SARE Professional Development Program Annual Report for Micronesia
January 1 - December 31, 2014
Summary of 2014 State/Protectorate PDP Activities and Results:
With the approval of the SARE PDP Training Coordinator, funds for the 2014 Micronesia State Implementation program was dedicated to support travel of six agriculture extension agents to attend the SARE funded Agriculture Infrastructure conference held in Guam for the Pacific Islands from May 19 - 21, 2014. Sending the participants to the conference was a sound decision; it was a great opportunity for participants to interact and learn on more topics and presentations than normally given at one training session. It was a win-win situation as they shared information about sustainable agriculture programs and related activities and constraints in Micronesia and at the same time were exposed to new knowledge and information and established linkages with other professionals. Another 14 individuals, including farmers and entrepreneurs, partner agencies, SARE grant recipients, researchers with split extension appointment, and administrators from Micronesia islands attended the conference. SARE, SARE PDP, and the College of Micronesia (COM) provided travel support.
Context and Overview:
The Micronesia sustainable agriculture program contributes to professional development, providing knowledge and skills to agriculture extension agents at the three colleges in Micronesia. The three colleges are Palau Community College, PCC; College of Micronesia-FSM, COM-FSM; and the College of the Marshall Islands, CMI; a total of seven campuses.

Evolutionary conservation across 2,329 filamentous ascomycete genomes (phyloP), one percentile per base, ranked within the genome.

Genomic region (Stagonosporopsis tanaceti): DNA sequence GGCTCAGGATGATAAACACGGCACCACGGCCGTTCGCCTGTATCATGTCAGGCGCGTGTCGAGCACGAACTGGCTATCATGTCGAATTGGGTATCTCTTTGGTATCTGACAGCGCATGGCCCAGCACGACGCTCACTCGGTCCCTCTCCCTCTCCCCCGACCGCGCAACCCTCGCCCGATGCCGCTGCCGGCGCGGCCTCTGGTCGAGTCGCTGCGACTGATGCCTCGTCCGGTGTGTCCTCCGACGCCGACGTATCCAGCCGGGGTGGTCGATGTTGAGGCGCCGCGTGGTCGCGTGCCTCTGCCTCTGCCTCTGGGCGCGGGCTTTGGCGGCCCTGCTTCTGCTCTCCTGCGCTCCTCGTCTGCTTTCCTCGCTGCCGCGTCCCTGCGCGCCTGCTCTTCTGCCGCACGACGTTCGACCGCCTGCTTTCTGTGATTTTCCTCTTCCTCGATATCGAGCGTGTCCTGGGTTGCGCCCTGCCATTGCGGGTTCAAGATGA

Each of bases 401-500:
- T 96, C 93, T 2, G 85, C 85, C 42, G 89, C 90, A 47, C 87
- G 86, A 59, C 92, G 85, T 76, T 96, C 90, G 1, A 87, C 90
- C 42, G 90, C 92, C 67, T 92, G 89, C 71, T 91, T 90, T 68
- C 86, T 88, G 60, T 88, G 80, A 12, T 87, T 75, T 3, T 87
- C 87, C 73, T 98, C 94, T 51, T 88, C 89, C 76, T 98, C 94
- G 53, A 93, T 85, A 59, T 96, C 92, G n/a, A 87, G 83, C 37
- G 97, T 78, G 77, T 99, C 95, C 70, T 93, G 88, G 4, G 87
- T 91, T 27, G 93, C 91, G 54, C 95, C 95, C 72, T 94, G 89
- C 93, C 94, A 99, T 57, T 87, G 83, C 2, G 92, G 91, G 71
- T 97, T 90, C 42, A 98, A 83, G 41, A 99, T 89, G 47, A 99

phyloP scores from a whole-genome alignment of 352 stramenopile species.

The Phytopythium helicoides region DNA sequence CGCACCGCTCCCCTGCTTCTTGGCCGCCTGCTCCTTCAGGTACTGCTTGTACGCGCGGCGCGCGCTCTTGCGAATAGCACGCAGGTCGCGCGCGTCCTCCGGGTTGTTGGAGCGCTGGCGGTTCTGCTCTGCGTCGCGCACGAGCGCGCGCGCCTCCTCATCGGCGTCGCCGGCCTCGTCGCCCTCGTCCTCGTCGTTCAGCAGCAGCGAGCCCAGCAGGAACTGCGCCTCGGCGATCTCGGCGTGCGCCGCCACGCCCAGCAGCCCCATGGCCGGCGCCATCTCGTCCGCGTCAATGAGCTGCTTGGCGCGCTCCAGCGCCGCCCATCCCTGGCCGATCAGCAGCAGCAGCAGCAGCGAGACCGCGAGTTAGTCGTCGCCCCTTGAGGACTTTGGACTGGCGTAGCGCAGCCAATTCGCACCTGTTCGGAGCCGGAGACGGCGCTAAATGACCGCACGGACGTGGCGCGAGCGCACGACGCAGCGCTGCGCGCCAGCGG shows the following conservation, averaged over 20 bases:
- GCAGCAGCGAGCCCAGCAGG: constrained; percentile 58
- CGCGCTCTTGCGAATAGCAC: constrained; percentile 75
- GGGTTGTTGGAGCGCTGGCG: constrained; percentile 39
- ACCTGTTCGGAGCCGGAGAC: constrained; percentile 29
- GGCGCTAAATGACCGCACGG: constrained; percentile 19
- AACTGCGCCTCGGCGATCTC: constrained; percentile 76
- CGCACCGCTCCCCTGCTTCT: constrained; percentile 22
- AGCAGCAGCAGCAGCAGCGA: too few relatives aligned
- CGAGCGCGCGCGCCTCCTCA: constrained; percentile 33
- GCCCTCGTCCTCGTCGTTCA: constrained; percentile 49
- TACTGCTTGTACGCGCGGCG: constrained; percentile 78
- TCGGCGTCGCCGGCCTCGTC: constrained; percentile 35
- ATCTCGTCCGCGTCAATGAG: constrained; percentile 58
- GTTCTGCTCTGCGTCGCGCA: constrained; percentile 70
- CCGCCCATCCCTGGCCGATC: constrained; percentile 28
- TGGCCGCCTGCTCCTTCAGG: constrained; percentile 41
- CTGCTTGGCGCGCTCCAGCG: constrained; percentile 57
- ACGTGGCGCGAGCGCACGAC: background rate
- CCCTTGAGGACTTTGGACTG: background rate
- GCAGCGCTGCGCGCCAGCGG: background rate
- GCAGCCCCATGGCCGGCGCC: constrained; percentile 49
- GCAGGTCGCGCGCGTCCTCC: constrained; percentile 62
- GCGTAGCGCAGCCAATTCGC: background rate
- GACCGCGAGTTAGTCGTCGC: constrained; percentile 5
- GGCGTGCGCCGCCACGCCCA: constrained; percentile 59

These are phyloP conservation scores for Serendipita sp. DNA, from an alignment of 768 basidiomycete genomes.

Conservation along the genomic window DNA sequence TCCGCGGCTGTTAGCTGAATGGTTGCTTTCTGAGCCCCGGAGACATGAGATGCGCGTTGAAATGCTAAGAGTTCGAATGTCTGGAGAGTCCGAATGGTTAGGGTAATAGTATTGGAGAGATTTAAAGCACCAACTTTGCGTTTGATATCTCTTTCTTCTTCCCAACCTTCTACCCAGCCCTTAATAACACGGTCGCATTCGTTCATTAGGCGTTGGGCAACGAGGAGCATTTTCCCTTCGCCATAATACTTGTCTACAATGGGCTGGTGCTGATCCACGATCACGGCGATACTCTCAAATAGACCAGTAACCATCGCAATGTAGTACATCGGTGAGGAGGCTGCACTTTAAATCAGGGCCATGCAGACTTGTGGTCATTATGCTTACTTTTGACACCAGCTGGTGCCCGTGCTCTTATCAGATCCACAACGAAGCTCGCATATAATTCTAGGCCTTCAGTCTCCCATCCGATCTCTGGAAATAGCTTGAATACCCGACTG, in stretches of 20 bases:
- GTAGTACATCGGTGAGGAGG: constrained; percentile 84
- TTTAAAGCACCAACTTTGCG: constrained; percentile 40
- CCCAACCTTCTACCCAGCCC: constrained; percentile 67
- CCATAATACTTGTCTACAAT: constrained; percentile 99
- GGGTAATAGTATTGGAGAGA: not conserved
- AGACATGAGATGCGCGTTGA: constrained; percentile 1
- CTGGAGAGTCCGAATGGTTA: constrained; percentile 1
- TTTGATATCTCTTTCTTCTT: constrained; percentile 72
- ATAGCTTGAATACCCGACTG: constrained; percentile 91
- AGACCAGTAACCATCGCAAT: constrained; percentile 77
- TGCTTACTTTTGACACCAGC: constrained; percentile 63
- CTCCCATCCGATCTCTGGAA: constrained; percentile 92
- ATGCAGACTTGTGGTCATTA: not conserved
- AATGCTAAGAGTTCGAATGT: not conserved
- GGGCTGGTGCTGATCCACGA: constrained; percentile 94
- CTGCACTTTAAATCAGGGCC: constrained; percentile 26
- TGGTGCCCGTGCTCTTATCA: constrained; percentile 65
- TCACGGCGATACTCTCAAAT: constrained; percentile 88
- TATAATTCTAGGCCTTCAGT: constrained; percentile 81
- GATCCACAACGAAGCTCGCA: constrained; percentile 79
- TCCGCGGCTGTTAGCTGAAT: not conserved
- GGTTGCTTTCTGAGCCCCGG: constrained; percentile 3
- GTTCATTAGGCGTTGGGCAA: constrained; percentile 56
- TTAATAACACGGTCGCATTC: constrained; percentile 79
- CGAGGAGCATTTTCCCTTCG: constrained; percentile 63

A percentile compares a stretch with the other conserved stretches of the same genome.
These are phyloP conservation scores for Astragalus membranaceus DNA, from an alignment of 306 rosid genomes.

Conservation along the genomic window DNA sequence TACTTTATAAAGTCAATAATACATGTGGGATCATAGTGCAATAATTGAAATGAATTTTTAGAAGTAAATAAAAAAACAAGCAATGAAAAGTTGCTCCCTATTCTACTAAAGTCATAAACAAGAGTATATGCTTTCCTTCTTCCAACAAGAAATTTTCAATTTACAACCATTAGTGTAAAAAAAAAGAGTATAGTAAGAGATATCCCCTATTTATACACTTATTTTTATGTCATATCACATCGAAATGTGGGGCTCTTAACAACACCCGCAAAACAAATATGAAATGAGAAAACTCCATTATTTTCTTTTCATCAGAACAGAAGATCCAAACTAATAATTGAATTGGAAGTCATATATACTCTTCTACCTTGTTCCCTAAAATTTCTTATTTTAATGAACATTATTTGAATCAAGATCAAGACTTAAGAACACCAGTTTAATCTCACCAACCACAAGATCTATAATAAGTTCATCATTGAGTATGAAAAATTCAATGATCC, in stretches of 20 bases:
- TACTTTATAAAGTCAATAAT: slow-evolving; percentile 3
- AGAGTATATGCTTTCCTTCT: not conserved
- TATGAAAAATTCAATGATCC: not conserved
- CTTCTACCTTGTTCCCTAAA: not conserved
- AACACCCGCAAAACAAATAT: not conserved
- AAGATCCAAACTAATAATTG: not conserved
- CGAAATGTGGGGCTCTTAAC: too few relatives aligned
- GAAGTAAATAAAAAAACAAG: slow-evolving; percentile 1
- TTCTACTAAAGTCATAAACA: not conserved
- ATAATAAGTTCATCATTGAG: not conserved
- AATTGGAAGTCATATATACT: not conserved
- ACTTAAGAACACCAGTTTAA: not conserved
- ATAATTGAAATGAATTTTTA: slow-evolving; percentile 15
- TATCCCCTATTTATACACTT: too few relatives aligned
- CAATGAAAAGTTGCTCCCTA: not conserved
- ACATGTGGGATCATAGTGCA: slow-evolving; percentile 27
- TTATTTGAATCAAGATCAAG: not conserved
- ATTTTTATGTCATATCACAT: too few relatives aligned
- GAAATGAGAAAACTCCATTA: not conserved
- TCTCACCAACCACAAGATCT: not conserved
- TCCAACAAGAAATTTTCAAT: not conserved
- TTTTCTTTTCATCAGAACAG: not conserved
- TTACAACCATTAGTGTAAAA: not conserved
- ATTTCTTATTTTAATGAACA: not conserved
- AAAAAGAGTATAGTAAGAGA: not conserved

Some of the Extension agents completed high school and high school level agriculture training or attended agriculture vocational schools. SARE PDP training and workshops have been very useful in planning and in implementation of planned programs under the Micronesia-wide Combined Research and Extension five-year rolling Plan of Work (POW). Knowledge and skills acquired from trainings have been useful for extension agents in developing and updating their POWs and in implementation of assigned POW Planned Programs.
The POW itself consists of six Planned Programs; four of which are USDA NIFA priority areas, including Global Food Security and Hunger, Climate Change, Childhood Obesity, and Food Safety, all of which have to do with or are related to the concepts of sustainable agriculture.
In addition to trainings and workshops, agriculture extension agents and clients increased awareness in the area of sustainable agriculture through access to information and SARE printed materials and publications on the SARE webpage, DVDs, thumb drives provided by Western SARE, and participation in surveys and discussions. A total of 16 publications and printed materials were distributed to the six extension sites in Micronesia. More than 30 DVDs and flash drives loaded with technical information, including publications and videos were also distributed.
Activities and Methods:
Two Western SARE officials, Dr. Teryl Roper, then incoming Director for the Western SARE, and Mr. Jim Freeburn, SARE PDP Training Director, visited Pohnpei before going to the Guam conference. While in Pohnpei they visited farms, including a SARE funded aquaculture project, a compost demonstration facility, and a commercial farm and market outlet owned by a family, and visited the famous Nanmadol Ruins. They were able to learned firsthand issues relating to sustainable agriculture, including unsustainable production, lack of agriculture inputs, and cost and market limitations.
Six extension agents attended the SARE funded Agriculture Infrastructure conference held in Guam, May 19 - 21, 2014.
PDP-funded Publications/Educational Materials and Products: